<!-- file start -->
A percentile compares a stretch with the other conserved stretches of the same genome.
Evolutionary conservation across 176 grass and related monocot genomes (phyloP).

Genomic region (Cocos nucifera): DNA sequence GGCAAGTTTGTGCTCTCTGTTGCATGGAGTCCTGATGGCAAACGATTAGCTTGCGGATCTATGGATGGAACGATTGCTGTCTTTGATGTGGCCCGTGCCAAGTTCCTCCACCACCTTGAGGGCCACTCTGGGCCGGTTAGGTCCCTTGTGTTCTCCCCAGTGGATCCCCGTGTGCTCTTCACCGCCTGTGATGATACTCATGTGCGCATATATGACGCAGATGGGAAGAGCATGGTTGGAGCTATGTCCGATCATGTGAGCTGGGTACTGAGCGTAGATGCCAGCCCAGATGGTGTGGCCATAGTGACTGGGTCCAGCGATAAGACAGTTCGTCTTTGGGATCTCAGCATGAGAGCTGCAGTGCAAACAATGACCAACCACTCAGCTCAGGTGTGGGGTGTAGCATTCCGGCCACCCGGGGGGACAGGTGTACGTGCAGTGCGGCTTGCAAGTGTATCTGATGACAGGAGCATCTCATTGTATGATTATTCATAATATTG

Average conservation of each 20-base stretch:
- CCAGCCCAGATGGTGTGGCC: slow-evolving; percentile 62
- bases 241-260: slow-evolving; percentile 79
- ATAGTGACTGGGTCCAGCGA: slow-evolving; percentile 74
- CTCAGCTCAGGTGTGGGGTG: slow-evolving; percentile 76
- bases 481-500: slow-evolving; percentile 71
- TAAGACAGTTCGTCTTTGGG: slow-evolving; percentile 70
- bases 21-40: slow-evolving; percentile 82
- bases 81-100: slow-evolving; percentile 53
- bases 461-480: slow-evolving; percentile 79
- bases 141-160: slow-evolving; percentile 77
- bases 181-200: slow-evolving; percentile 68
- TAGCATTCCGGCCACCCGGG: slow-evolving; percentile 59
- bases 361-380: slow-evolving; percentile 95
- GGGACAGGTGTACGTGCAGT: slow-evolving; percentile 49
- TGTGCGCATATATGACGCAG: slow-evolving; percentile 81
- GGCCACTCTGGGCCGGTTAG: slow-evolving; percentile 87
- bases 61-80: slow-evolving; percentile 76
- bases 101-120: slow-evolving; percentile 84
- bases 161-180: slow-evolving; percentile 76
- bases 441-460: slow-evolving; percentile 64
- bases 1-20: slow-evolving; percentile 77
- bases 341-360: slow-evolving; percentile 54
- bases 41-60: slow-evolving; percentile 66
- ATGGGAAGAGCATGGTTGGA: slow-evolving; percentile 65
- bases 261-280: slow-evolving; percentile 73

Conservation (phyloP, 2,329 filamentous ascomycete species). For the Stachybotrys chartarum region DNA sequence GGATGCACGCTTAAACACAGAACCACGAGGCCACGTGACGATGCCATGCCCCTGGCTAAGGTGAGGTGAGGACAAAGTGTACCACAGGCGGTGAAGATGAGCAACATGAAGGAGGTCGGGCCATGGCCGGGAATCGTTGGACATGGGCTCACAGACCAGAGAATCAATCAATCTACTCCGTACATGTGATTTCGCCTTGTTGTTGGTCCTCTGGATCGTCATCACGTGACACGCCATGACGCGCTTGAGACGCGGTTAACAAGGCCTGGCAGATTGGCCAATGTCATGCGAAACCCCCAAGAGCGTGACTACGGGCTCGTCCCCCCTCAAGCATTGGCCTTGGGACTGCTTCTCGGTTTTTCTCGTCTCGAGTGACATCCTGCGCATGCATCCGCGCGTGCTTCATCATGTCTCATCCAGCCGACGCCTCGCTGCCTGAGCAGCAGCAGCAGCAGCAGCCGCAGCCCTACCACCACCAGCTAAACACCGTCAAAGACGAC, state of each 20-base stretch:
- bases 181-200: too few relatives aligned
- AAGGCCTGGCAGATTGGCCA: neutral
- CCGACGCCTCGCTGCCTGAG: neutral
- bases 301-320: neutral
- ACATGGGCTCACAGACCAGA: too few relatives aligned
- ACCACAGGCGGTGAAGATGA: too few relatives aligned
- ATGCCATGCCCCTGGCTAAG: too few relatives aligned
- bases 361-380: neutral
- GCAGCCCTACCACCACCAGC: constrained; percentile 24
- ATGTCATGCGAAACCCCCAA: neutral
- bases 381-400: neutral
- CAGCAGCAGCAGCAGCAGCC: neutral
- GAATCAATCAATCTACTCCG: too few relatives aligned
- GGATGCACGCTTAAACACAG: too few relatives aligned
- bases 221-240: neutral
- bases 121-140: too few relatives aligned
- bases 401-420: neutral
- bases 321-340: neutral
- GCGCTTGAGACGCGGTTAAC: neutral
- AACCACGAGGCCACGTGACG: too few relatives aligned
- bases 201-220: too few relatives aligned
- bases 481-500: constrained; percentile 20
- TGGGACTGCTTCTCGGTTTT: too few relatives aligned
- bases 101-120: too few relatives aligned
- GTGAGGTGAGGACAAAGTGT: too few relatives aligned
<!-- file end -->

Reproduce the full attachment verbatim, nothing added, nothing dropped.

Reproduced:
A percentile compares a stretch with the other conserved stretches of the same genome.
Evolutionary conservation across 176 grass and related monocot genomes (phyloP).

Genomic region (Cocos nucifera): DNA sequence GGCAAGTTTGTGCTCTCTGTTGCATGGAGTCCTGATGGCAAACGATTAGCTTGCGGATCTATGGATGGAACGATTGCTGTCTTTGATGTGGCCCGTGCCAAGTTCCTCCACCACCTTGAGGGCCACTCTGGGCCGGTTAGGTCCCTTGTGTTCTCCCCAGTGGATCCCCGTGTGCTCTTCACCGCCTGTGATGATACTCATGTGCGCATATATGACGCAGATGGGAAGAGCATGGTTGGAGCTATGTCCGATCATGTGAGCTGGGTACTGAGCGTAGATGCCAGCCCAGATGGTGTGGCCATAGTGACTGGGTCCAGCGATAAGACAGTTCGTCTTTGGGATCTCAGCATGAGAGCTGCAGTGCAAACAATGACCAACCACTCAGCTCAGGTGTGGGGTGTAGCATTCCGGCCACCCGGGGGGACAGGTGTACGTGCAGTGCGGCTTGCAAGTGTATCTGATGACAGGAGCATCTCATTGTATGATTATTCATAATATTG

Average conservation of each 20-base stretch:
- CCAGCCCAGATGGTGTGGCC: slow-evolving; percentile 62
- bases 241-260: slow-evolving; percentile 79
- ATAGTGACTGGGTCCAGCGA: slow-evolving; percentile 74
- CTCAGCTCAGGTGTGGGGTG: slow-evolving; percentile 76
- bases 481-500: slow-evolving; percentile 71
- TAAGACAGTTCGTCTTTGGG: slow-evolving; percentile 70
- bases 21-40: slow-evolving; percentile 82
- bases 81-100: slow-evolving; percentile 53
- bases 461-480: slow-evolving; percentile 79
- bases 141-160: slow-evolving; percentile 77
- bases 181-200: slow-evolving; percentile 68
- TAGCATTCCGGCCACCCGGG: slow-evolving; percentile 59
- bases 361-380: slow-evolving; percentile 95
- GGGACAGGTGTACGTGCAGT: slow-evolving; percentile 49
- TGTGCGCATATATGACGCAG: slow-evolving; percentile 81
- GGCCACTCTGGGCCGGTTAG: slow-evolving; percentile 87
- bases 61-80: slow-evolving; percentile 76
- bases 101-120: slow-evolving; percentile 84
- bases 161-180: slow-evolving; percentile 76
- bases 441-460: slow-evolving; percentile 64
- bases 1-20: slow-evolving; percentile 77
- bases 341-360: slow-evolving; percentile 54
- bases 41-60: slow-evolving; percentile 66
- ATGGGAAGAGCATGGTTGGA: slow-evolving; percentile 65
- bases 261-280: slow-evolving; percentile 73

Conservation (phyloP, 2,329 filamentous ascomycete species). For the Stachybotrys chartarum region DNA sequence GGATGCACGCTTAAACACAGAACCACGAGGCCACGTGACGATGCCATGCCCCTGGCTAAGGTGAGGTGAGGACAAAGTGTACCACAGGCGGTGAAGATGAGCAACATGAAGGAGGTCGGGCCATGGCCGGGAATCGTTGGACATGGGCTCACAGACCAGAGAATCAATCAATCTACTCCGTACATGTGATTTCGCCTTGTTGTTGGTCCTCTGGATCGTCATCACGTGACACGCCATGACGCGCTTGAGACGCGGTTAACAAGGCCTGGCAGATTGGCCAATGTCATGCGAAACCCCCAAGAGCGTGACTACGGGCTCGTCCCCCCTCAAGCATTGGCCTTGGGACTGCTTCTCGGTTTTTCTCGTCTCGAGTGACATCCTGCGCATGCATCCGCGCGTGCTTCATCATGTCTCATCCAGCCGACGCCTCGCTGCCTGAGCAGCAGCAGCAGCAGCAGCCGCAGCCCTACCACCACCAGCTAAACACCGTCAAAGACGAC, state of each 20-base stretch:
- bases 181-200: too few relatives aligned
- AAGGCCTGGCAGATTGGCCA: neutral
- CCGACGCCTCGCTGCCTGAG: neutral
- bases 301-320: neutral
- ACATGGGCTCACAGACCAGA: too few relatives aligned
- ACCACAGGCGGTGAAGATGA: too few relatives aligned
- ATGCCATGCCCCTGGCTAAG: too few relatives aligned
- bases 361-380: neutral
- GCAGCCCTACCACCACCAGC: constrained; percentile 24
- ATGTCATGCGAAACCCCCAA: neutral
- bases 381-400: neutral
- CAGCAGCAGCAGCAGCAGCC: neutral
- GAATCAATCAATCTACTCCG: too few relatives aligned
- GGATGCACGCTTAAACACAG: too few relatives aligned
- bases 221-240: neutral
- bases 121-140: too few relatives aligned
- bases 401-420: neutral
- bases 321-340: neutral
- GCGCTTGAGACGCGGTTAAC: neutral
- AACCACGAGGCCACGTGACG: too few relatives aligned
- bases 201-220: too few relatives aligned
- bases 481-500: constrained; percentile 20
- TGGGACTGCTTCTCGGTTTT: too few relatives aligned
- bases 101-120: too few relatives aligned
- GTGAGGTGAGGACAAAGTGT: too few relatives aligned